What Is Influenza (Flu)?
Influenza is a viral infection that attacks your respiratory system — your nose, throat and lungs. Influenza, commonly called the flu, is not the same as stomach “flu” viruses that cause diarrhea and vomiting.
What Are the Symptoms?
Initially, the flu may seem like a common cold with a runny nose, sneezing and sore throat. But colds usually develop slowly, whereas the flu tends to come on suddenly and last longer. And although a cold can be a nuisance, you usually feel much worse with the flu.
The symptoms usually are the worst for the first 3 or 4 days, but it can take 1 to 2 weeks to get completely better.
Most people get better without problems, but sometimes the flu can lead to a bacterial infection, such as an ear infection, a sinus infection, or bronchitis. In rare cases, the flu may cause a more serious problem, such as pneumonia. It usually takes 1 to 4 days to get symptoms of the flu after you have been exposed to it.
What Causes the Flu?
Flu viruses travel through the air in the form of droplets when someone with the infection coughs, sneezes or talks. You can inhale the droplets directly, or you can pick up the germs from an object, such as a telephone, and then transfer them to your eyes, nose or mouth.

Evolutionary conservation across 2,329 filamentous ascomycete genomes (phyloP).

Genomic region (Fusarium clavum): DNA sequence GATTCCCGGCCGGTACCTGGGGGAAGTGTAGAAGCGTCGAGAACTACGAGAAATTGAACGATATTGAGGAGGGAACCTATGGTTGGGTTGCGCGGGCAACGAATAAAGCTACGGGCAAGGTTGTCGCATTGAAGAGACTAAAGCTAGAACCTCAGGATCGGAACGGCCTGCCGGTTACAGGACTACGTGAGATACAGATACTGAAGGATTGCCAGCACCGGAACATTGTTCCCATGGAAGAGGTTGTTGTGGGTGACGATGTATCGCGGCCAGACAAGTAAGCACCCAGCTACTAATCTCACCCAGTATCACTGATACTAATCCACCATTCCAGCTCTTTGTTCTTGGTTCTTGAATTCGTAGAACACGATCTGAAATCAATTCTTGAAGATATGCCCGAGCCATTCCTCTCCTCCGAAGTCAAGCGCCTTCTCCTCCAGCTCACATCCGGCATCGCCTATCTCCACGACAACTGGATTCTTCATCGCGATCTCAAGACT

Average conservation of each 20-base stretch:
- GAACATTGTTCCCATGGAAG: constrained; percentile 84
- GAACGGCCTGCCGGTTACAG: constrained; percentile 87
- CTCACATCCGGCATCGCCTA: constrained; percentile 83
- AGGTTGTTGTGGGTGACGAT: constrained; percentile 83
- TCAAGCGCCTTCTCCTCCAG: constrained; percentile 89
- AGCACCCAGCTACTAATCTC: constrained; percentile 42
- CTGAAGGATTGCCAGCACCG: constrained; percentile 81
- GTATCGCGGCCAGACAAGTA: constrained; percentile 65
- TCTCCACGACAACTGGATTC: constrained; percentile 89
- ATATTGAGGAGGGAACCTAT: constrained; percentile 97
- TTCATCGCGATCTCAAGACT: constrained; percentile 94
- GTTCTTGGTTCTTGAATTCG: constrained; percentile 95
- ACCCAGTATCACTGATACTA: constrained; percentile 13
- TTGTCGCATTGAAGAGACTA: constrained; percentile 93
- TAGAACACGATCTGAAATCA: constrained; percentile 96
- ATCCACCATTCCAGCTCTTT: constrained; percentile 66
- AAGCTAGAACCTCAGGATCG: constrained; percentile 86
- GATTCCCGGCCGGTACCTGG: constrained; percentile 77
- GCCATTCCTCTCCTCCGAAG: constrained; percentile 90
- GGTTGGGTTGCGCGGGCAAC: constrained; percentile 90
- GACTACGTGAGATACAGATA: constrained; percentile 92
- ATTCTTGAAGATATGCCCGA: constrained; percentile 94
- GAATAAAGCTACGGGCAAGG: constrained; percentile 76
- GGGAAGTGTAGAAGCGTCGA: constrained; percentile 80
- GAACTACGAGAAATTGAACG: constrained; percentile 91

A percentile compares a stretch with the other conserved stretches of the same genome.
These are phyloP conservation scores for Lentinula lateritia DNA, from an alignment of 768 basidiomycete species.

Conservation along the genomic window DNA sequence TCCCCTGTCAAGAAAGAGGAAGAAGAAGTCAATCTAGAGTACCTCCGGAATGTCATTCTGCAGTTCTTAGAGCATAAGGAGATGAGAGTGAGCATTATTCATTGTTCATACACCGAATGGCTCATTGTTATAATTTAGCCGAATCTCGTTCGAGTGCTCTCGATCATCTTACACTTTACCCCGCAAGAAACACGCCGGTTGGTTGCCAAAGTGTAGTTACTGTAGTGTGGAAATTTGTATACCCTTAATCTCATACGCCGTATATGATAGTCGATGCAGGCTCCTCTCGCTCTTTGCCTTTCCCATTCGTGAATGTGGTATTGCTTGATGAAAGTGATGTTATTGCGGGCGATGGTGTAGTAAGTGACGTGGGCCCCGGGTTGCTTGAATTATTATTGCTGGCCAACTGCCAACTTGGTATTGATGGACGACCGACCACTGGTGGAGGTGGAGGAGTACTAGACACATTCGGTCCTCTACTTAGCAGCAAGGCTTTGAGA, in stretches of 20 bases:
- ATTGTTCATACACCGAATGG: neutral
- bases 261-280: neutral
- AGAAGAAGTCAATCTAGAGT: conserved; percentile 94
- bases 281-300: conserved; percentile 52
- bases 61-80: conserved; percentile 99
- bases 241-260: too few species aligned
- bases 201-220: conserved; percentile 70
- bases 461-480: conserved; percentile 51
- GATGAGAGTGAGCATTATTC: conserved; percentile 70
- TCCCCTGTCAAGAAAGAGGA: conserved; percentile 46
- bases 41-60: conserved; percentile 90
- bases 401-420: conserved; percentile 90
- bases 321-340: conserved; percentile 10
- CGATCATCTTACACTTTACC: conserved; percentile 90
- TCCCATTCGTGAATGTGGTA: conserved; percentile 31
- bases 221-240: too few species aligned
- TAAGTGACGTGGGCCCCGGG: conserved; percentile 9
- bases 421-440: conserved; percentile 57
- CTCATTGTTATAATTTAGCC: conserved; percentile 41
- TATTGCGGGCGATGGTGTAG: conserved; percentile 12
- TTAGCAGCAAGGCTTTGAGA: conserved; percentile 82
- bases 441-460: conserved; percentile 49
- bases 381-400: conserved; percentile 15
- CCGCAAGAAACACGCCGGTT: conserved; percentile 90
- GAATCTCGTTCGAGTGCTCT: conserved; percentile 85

Common signs and symptoms of the flu include:
– Fever over 100 F (38 C)
– Aching muscles, especially in your back, arms and legs
– Chills and sweats
– Dry, persistent cough
– Sore throat
– Fatigue and weakness
– Nasal congestion
People with the virus are likely contagious from the day or so before symptoms first appear until about five days after symptoms begin, though sometimes people are contagious for as long as 10 days after symptoms appear.
How Is the Flu Diagnosed and Treated?
Initially, your doctor will ask you about your symptoms and examine you. In some cases, the doctor may do a blood test or take a sample of fluid from your nose or throat to find out what type of flu virus you have. Your doctor may be able to give you medicine that can make the symptoms milder.
The best treatment is the prevention of influenza by getting annual flu vaccinations.
Preventing the Flu
The best prevention is to get a flu vaccination every year. The best time to get the vaccine is in October or November, just before the start of flu season. You can get the vaccine as a shot or in a spray that you breathe in through your nose.
Almost anyone over 6 months old can have the flu vaccine. The vaccine is especially important for people who are at higher risk of problems from the flu, including children 6 months through 4 years of age, adults ages 50 and older, adults and children who have long-term health problems or an impaired immune system, and women who will be pregnant during the flu season.
The vaccine usually prevents most cases of the flu. But even if you do get the flu after you’ve had the vaccine, your symptoms will be milder and you’ll have less chance of problems from the flu. You cannot get the flu from the flu vaccine.